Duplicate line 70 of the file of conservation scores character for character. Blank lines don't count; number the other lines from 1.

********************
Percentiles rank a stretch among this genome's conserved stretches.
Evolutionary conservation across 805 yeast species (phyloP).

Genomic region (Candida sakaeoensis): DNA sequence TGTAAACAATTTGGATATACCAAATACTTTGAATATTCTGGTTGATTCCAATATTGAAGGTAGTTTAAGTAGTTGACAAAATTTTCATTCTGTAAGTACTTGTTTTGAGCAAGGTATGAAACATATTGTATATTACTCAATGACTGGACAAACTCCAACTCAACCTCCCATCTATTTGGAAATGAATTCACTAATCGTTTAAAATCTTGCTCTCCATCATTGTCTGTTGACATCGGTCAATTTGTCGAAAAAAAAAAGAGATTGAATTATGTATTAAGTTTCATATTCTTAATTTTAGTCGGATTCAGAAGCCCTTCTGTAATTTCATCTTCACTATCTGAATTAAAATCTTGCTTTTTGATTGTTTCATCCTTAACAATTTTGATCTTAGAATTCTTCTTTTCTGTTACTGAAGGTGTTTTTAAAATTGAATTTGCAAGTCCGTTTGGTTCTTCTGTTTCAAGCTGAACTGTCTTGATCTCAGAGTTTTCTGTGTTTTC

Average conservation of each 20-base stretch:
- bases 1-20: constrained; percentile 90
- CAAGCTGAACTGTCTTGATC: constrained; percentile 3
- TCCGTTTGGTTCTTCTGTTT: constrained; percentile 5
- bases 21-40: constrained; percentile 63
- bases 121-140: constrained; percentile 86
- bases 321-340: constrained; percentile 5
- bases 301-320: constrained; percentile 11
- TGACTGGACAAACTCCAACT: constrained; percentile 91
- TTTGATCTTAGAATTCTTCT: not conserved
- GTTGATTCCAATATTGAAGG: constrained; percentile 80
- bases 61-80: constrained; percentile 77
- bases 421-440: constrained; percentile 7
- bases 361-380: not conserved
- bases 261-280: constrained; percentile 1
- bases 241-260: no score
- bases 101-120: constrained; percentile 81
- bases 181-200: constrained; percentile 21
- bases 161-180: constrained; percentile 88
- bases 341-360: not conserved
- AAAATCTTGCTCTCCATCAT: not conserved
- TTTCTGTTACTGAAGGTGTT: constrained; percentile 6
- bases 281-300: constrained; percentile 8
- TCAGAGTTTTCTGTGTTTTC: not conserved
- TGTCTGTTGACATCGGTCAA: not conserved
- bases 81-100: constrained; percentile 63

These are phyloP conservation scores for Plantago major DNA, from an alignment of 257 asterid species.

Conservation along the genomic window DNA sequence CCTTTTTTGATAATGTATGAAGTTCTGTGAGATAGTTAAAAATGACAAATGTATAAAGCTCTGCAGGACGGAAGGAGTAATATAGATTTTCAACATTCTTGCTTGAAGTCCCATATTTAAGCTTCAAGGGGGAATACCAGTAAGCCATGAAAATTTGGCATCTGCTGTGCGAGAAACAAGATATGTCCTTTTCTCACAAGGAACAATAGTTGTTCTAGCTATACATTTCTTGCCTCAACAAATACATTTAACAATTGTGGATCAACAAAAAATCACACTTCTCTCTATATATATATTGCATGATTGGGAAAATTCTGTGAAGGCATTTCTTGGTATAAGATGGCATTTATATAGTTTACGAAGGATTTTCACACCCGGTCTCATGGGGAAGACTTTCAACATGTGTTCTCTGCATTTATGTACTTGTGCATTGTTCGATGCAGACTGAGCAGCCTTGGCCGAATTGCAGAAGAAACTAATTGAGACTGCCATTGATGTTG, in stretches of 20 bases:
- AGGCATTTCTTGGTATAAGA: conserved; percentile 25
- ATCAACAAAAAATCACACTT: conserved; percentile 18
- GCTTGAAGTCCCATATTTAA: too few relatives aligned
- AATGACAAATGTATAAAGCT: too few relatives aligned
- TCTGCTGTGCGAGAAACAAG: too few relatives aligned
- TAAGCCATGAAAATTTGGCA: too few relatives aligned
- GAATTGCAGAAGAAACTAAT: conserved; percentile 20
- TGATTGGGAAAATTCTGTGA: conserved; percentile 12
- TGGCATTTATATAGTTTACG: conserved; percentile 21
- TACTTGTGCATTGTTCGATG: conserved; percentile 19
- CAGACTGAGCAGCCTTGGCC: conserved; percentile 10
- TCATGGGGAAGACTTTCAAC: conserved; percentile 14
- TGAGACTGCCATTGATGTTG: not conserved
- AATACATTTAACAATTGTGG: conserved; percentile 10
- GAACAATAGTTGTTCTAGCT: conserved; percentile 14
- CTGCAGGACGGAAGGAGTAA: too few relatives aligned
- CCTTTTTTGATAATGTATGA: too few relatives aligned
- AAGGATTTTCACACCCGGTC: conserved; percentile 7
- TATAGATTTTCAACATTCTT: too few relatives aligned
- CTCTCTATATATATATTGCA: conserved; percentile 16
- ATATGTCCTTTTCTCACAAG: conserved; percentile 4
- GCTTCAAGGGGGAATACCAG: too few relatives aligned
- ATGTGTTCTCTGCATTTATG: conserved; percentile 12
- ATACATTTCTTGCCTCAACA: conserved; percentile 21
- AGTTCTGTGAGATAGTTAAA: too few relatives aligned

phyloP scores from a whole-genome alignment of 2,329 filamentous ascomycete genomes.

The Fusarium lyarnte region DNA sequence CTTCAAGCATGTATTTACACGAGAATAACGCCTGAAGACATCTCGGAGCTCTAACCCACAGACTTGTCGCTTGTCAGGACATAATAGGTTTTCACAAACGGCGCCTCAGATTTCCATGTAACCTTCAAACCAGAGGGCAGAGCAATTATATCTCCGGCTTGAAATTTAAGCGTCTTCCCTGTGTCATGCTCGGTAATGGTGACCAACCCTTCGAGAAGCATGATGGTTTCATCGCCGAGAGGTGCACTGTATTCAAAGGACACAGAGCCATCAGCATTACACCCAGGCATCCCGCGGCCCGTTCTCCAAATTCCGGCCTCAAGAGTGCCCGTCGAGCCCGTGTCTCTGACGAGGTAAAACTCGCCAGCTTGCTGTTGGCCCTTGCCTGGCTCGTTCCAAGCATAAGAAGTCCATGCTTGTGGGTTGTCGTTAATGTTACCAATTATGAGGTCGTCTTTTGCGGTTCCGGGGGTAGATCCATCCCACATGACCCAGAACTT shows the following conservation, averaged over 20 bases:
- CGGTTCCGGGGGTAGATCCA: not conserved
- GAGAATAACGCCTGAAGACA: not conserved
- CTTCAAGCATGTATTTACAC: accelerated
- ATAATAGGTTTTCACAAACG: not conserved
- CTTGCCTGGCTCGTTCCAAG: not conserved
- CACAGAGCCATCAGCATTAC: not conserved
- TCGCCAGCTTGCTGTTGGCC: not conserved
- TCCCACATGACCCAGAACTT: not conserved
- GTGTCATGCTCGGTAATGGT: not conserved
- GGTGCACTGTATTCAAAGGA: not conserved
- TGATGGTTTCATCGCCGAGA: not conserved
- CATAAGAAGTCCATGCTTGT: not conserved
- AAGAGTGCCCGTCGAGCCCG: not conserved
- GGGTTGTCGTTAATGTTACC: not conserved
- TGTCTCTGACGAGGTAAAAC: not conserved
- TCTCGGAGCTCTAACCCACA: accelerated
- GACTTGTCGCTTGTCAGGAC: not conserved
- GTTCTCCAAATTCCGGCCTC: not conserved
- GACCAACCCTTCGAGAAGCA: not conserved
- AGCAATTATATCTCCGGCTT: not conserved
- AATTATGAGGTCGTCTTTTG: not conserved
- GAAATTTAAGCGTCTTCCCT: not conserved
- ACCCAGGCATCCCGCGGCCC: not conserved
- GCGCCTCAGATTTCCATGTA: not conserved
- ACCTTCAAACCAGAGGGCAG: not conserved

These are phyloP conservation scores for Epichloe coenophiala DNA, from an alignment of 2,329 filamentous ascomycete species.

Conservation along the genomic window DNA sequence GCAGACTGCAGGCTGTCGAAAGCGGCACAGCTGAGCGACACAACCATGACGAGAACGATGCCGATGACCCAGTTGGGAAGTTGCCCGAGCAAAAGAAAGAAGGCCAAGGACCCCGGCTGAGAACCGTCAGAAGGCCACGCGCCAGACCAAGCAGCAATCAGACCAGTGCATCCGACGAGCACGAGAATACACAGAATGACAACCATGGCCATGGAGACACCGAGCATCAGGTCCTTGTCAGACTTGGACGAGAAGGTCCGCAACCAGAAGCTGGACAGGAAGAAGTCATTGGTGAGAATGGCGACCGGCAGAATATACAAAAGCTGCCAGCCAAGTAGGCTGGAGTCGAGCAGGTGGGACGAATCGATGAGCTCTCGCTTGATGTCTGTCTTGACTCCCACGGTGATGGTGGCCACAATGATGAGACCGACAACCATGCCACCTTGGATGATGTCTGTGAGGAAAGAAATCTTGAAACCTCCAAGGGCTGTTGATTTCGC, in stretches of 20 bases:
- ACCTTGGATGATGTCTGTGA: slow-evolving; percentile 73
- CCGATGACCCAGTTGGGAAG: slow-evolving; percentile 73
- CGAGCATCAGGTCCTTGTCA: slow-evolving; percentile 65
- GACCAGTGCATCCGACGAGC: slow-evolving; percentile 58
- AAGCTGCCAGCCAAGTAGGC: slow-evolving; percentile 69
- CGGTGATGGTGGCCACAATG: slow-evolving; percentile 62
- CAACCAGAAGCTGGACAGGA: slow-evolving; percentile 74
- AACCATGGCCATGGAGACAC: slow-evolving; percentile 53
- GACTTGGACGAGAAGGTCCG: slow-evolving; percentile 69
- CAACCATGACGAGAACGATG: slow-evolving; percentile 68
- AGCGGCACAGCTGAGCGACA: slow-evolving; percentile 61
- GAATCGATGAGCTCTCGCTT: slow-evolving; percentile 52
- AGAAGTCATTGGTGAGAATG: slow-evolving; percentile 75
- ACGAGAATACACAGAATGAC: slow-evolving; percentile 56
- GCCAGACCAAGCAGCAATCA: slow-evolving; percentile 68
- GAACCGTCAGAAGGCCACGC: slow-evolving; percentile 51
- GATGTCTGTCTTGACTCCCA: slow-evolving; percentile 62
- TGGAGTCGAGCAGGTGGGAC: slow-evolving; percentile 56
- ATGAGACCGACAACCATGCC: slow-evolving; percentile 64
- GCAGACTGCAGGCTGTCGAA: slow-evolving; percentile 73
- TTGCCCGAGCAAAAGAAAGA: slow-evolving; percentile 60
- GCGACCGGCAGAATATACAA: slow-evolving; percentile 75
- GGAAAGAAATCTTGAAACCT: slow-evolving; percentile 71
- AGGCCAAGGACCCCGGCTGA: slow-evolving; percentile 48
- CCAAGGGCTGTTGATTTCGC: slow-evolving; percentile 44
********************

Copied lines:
- CATAAGAAGTCCATGCTTGT: not conserved